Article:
The local pub and social club are also hubs of community life. Too many pubs have closed that could have been sustained by local people. We will support pubs that have a viable future with a new fund for community ownership in 2010-11. Councils must take full account of the importance of pubs to the local community when assessing proposals that change their use, and we will make it more difficult to demolish pubs. Restrictive covenants applied by pub companies to property sales will be curbed and flexibility for pubs to provide related services promoted, making it easier to have live entertainment without a licence. A non-tie option should be available for pub tenants; we will act if the industry fails to make progress on this. 

Rural villages should never be left without essential services. Councils now have to ensure that the importance of local services to the community is taken into account before granting planning permission to change their use, and we will strengthen this to protect viable shops, pubs and community facilities. We will continue to encourage and support imaginative solutions in rural communities to the provision of locally owned services.

Under Labour’s lax licensing regime, drink-fuelled violence and disorder are a blight on many communities. We will overhaul the Licensing Act to give local authorities and the police much stronger powers to remove licences from, or refuse to grant licences to, any premises that are causing problems. In addition, we will: allow councils and the police to shut down permanently any shop or bar found persistently selling alcohol to children; double the maximum fine for under-age alcohol sales to £20,000; raise taxes on those drinks linked to antisocial drinking, while abolishing Labour’s new ‘cider tax’ on ordinary drinkers; ban off-licences and supermarkets from selling alcohol below cost price; and, permit local councils to charge more for latenight licences to pay for additional policing.

Nothing underlines the powerlessness that many communities feel more than the loss of essential services, like post offices and pubs, because of decisions made by distant bureaucrats. Our new ‘community right to buy’ scheme will give local people the power to protect any community assets that are threatened with closure. 

Liberal Democrat
Cut red tape for putting on live music. We will reintroduce the rule allowing two performers of unamplified music in any licensed premises without the need for an entertainment licence, allow licensed venues for up to 200 people to host live music without the need for an entertainment licence, and remove the requirement for schools and hospitals to apply for a licence.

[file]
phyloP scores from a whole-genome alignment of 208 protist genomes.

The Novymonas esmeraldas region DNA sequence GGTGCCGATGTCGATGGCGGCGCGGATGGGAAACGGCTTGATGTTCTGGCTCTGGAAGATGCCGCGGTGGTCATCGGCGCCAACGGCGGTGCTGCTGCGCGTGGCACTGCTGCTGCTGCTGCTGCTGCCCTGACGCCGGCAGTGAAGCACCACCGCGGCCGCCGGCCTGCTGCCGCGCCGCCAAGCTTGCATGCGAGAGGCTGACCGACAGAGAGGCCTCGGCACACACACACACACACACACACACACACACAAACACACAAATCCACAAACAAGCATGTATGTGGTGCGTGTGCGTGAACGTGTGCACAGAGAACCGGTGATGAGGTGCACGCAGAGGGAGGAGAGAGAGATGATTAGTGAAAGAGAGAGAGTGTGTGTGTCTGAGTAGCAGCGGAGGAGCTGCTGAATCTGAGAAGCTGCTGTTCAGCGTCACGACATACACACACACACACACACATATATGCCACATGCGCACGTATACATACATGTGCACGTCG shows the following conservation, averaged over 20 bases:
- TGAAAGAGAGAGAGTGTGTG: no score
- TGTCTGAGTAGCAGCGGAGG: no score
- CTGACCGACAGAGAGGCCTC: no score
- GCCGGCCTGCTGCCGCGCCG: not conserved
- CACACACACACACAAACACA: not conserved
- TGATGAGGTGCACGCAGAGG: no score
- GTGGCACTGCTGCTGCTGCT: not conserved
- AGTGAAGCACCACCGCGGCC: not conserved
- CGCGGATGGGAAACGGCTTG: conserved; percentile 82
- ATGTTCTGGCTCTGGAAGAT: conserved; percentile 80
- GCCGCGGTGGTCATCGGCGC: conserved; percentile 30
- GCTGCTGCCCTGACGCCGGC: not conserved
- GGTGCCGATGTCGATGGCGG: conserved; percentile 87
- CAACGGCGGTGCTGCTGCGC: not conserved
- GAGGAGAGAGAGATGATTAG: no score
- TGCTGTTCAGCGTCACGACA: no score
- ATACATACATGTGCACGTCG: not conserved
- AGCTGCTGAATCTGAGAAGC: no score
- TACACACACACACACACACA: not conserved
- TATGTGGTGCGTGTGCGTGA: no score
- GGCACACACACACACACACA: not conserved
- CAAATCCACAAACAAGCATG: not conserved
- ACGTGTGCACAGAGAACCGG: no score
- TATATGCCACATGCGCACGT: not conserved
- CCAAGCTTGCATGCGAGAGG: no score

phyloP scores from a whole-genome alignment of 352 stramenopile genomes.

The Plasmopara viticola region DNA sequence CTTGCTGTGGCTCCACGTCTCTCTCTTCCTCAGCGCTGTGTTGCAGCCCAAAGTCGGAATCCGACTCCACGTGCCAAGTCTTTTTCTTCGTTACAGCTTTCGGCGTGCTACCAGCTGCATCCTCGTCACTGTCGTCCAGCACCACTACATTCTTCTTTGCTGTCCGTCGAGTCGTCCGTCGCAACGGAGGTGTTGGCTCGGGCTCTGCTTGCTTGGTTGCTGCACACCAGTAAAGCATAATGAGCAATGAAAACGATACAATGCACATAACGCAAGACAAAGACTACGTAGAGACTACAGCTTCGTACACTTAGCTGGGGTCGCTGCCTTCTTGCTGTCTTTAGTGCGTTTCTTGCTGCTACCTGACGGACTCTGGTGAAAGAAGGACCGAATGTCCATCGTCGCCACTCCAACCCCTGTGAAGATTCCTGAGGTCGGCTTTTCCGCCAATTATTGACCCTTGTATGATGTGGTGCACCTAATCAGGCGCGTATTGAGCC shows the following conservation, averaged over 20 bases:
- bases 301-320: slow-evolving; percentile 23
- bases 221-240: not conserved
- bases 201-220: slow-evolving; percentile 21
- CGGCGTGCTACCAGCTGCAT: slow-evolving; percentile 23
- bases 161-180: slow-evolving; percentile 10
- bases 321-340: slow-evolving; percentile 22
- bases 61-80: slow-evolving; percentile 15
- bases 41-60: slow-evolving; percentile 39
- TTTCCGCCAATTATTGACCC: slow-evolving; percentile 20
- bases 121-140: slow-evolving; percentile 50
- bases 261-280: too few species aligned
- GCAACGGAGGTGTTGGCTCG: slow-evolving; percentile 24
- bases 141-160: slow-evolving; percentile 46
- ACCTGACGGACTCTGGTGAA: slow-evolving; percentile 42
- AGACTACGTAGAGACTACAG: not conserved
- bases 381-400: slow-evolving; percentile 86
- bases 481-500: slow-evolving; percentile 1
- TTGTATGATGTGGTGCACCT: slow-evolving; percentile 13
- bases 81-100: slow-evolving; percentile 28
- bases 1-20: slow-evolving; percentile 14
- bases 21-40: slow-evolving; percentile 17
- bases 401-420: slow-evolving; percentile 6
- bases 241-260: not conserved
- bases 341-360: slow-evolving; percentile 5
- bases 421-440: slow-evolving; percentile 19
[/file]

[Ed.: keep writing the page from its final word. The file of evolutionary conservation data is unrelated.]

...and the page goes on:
Restrictive covenants applied by pub companies to property sales will be curbed and flexibility for pubs to provide related services promoted, making it easier to have live entertainment without a licence. A non-tie option should be available for pub tenants; we will act if the industry fails to make progress on this.

There are no policy proposals in the Conservative manifesto on the tie.

Prior to publication of the manifesto, a spokesman for David Cameron was quoted as saying:
“The Conservative Party supports the idea that should the industry fail to deliver self-regulation by June 2011, the Government of the day should end up consulting on putting the Code of Practice on a statutory basis. The Government have agreed to this and we are happy with this position.”

This statement is a clear reference to expectations around the implementation of the Industry’s Code of Practice, not a commitment to take specific action on the tie.

Liberal Democrat
There are no policy proposals in the Lib Dem manifesto on the tie.

Obviously it's all meaningless to me because as a lady, if the Daily Mail is to be believed, my vote will go to whichever party leader's wife has the nicest toe nails.

Wednesday, 14 April 2010

Pink, the way to a girl's heart?

Hot on the heels of Carlsberg Eve, comes the launch of Carnaby Brown, another brand that seems to think ladies will buy anything as long as it's pink.....oh please *claps hands together with girlish abandon* can I have a straw in mine, that would be just SO fabulous!!